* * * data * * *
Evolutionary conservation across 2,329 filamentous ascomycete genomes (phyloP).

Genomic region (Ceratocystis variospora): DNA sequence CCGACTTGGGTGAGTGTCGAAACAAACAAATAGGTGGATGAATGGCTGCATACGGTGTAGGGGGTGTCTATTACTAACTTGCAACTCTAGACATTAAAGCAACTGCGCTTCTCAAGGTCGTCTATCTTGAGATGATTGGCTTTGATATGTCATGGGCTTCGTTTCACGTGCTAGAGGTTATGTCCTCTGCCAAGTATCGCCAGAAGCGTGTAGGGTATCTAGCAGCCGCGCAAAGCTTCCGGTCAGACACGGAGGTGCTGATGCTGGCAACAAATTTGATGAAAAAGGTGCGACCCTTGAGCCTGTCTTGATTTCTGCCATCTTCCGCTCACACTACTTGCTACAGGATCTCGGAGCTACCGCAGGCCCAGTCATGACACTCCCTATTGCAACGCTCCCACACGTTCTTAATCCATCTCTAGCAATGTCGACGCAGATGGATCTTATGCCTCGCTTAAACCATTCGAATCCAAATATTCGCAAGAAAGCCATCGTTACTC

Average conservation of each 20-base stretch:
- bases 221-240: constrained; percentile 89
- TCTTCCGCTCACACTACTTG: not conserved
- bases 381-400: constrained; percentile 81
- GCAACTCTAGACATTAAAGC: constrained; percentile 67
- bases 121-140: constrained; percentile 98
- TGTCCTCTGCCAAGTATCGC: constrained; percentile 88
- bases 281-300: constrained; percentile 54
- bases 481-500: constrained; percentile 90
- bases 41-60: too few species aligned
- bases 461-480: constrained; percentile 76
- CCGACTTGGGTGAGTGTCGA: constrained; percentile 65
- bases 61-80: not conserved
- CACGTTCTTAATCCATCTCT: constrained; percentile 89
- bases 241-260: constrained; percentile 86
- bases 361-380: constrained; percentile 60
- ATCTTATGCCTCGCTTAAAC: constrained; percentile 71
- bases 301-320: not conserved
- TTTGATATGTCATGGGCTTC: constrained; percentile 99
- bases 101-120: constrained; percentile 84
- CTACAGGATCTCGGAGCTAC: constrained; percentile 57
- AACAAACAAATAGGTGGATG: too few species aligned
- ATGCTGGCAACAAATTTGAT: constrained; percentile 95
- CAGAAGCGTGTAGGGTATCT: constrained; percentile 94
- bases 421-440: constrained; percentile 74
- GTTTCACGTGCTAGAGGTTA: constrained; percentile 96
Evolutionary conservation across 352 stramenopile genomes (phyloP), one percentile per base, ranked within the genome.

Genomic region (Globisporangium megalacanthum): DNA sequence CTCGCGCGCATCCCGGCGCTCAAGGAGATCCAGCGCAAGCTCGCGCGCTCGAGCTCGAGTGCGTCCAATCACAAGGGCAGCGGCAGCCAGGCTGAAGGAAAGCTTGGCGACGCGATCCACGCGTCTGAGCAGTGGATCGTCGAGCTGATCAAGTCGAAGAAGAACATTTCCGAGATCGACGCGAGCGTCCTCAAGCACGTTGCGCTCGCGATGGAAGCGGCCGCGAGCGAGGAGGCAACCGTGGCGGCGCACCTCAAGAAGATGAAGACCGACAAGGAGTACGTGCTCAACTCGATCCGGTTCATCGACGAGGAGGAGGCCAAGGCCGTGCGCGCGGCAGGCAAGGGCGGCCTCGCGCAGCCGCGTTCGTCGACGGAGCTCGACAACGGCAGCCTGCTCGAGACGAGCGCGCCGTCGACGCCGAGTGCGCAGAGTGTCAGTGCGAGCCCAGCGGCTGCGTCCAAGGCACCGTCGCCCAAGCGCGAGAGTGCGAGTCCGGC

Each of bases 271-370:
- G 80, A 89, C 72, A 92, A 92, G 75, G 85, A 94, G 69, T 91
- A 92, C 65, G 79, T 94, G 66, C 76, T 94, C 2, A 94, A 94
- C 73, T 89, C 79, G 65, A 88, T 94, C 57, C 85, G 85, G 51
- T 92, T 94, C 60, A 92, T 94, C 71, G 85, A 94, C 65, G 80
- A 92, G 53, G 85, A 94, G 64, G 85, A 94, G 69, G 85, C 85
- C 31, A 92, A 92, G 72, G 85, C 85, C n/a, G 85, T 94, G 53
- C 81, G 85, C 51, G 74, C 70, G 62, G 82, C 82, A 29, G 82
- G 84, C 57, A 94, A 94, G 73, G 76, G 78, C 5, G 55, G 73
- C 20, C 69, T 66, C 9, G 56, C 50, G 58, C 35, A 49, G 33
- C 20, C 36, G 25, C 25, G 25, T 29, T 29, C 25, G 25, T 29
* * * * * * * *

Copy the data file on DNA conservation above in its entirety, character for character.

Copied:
Evolutionary conservation across 2,329 filamentous ascomycete genomes (phyloP).

Genomic region (Ceratocystis variospora): DNA sequence CCGACTTGGGTGAGTGTCGAAACAAACAAATAGGTGGATGAATGGCTGCATACGGTGTAGGGGGTGTCTATTACTAACTTGCAACTCTAGACATTAAAGCAACTGCGCTTCTCAAGGTCGTCTATCTTGAGATGATTGGCTTTGATATGTCATGGGCTTCGTTTCACGTGCTAGAGGTTATGTCCTCTGCCAAGTATCGCCAGAAGCGTGTAGGGTATCTAGCAGCCGCGCAAAGCTTCCGGTCAGACACGGAGGTGCTGATGCTGGCAACAAATTTGATGAAAAAGGTGCGACCCTTGAGCCTGTCTTGATTTCTGCCATCTTCCGCTCACACTACTTGCTACAGGATCTCGGAGCTACCGCAGGCCCAGTCATGACACTCCCTATTGCAACGCTCCCACACGTTCTTAATCCATCTCTAGCAATGTCGACGCAGATGGATCTTATGCCTCGCTTAAACCATTCGAATCCAAATATTCGCAAGAAAGCCATCGTTACTC

Average conservation of each 20-base stretch:
- bases 221-240: constrained; percentile 89
- TCTTCCGCTCACACTACTTG: not conserved
- bases 381-400: constrained; percentile 81
- GCAACTCTAGACATTAAAGC: constrained; percentile 67
- bases 121-140: constrained; percentile 98
- TGTCCTCTGCCAAGTATCGC: constrained; percentile 88
- bases 281-300: constrained; percentile 54
- bases 481-500: constrained; percentile 90
- bases 41-60: too few species aligned
- bases 461-480: constrained; percentile 76
- CCGACTTGGGTGAGTGTCGA: constrained; percentile 65
- bases 61-80: not conserved
- CACGTTCTTAATCCATCTCT: constrained; percentile 89
- bases 241-260: constrained; percentile 86
- bases 361-380: constrained; percentile 60
- ATCTTATGCCTCGCTTAAAC: constrained; percentile 71
- bases 301-320: not conserved
- TTTGATATGTCATGGGCTTC: constrained; percentile 99
- bases 101-120: constrained; percentile 84
- CTACAGGATCTCGGAGCTAC: constrained; percentile 57
- AACAAACAAATAGGTGGATG: too few species aligned
- ATGCTGGCAACAAATTTGAT: constrained; percentile 95
- CAGAAGCGTGTAGGGTATCT: constrained; percentile 94
- bases 421-440: constrained; percentile 74
- GTTTCACGTGCTAGAGGTTA: constrained; percentile 96
Evolutionary conservation across 352 stramenopile genomes (phyloP), one percentile per base, ranked within the genome.

Genomic region (Globisporangium megalacanthum): DNA sequence CTCGCGCGCATCCCGGCGCTCAAGGAGATCCAGCGCAAGCTCGCGCGCTCGAGCTCGAGTGCGTCCAATCACAAGGGCAGCGGCAGCCAGGCTGAAGGAAAGCTTGGCGACGCGATCCACGCGTCTGAGCAGTGGATCGTCGAGCTGATCAAGTCGAAGAAGAACATTTCCGAGATCGACGCGAGCGTCCTCAAGCACGTTGCGCTCGCGATGGAAGCGGCCGCGAGCGAGGAGGCAACCGTGGCGGCGCACCTCAAGAAGATGAAGACCGACAAGGAGTACGTGCTCAACTCGATCCGGTTCATCGACGAGGAGGAGGCCAAGGCCGTGCGCGCGGCAGGCAAGGGCGGCCTCGCGCAGCCGCGTTCGTCGACGGAGCTCGACAACGGCAGCCTGCTCGAGACGAGCGCGCCGTCGACGCCGAGTGCGCAGAGTGTCAGTGCGAGCCCAGCGGCTGCGTCCAAGGCACCGTCGCCCAAGCGCGAGAGTGCGAGTCCGGC

Each of bases 271-370:
- G 80, A 89, C 72, A 92, A 92, G 75, G 85, A 94, G 69, T 91
- A 92, C 65, G 79, T 94, G 66, C 76, T 94, C 2, A 94, A 94
- C 73, T 89, C 79, G 65, A 88, T 94, C 57, C 85, G 85, G 51
- T 92, T 94, C 60, A 92, T 94, C 71, G 85, A 94, C 65, G 80
- A 92, G 53, G 85, A 94, G 64, G 85, A 94, G 69, G 85, C 85
- C 31, A 92, A 92, G 72, G 85, C 85, C n/a, G 85, T 94, G 53
- C 81, G 85, C 51, G 74, C 70, G 62, G 82, C 82, A 29, G 82
- G 84, C 57, A 94, A 94, G 73, G 76, G 78, C 5, G 55, G 73
- C 20, C 69, T 66, C 9, G 56, C 50, G 58, C 35, A 49, G 33
- C 20, C 36, G 25, C 25, G 25, T 29, T 29, C 25, G 25, T 29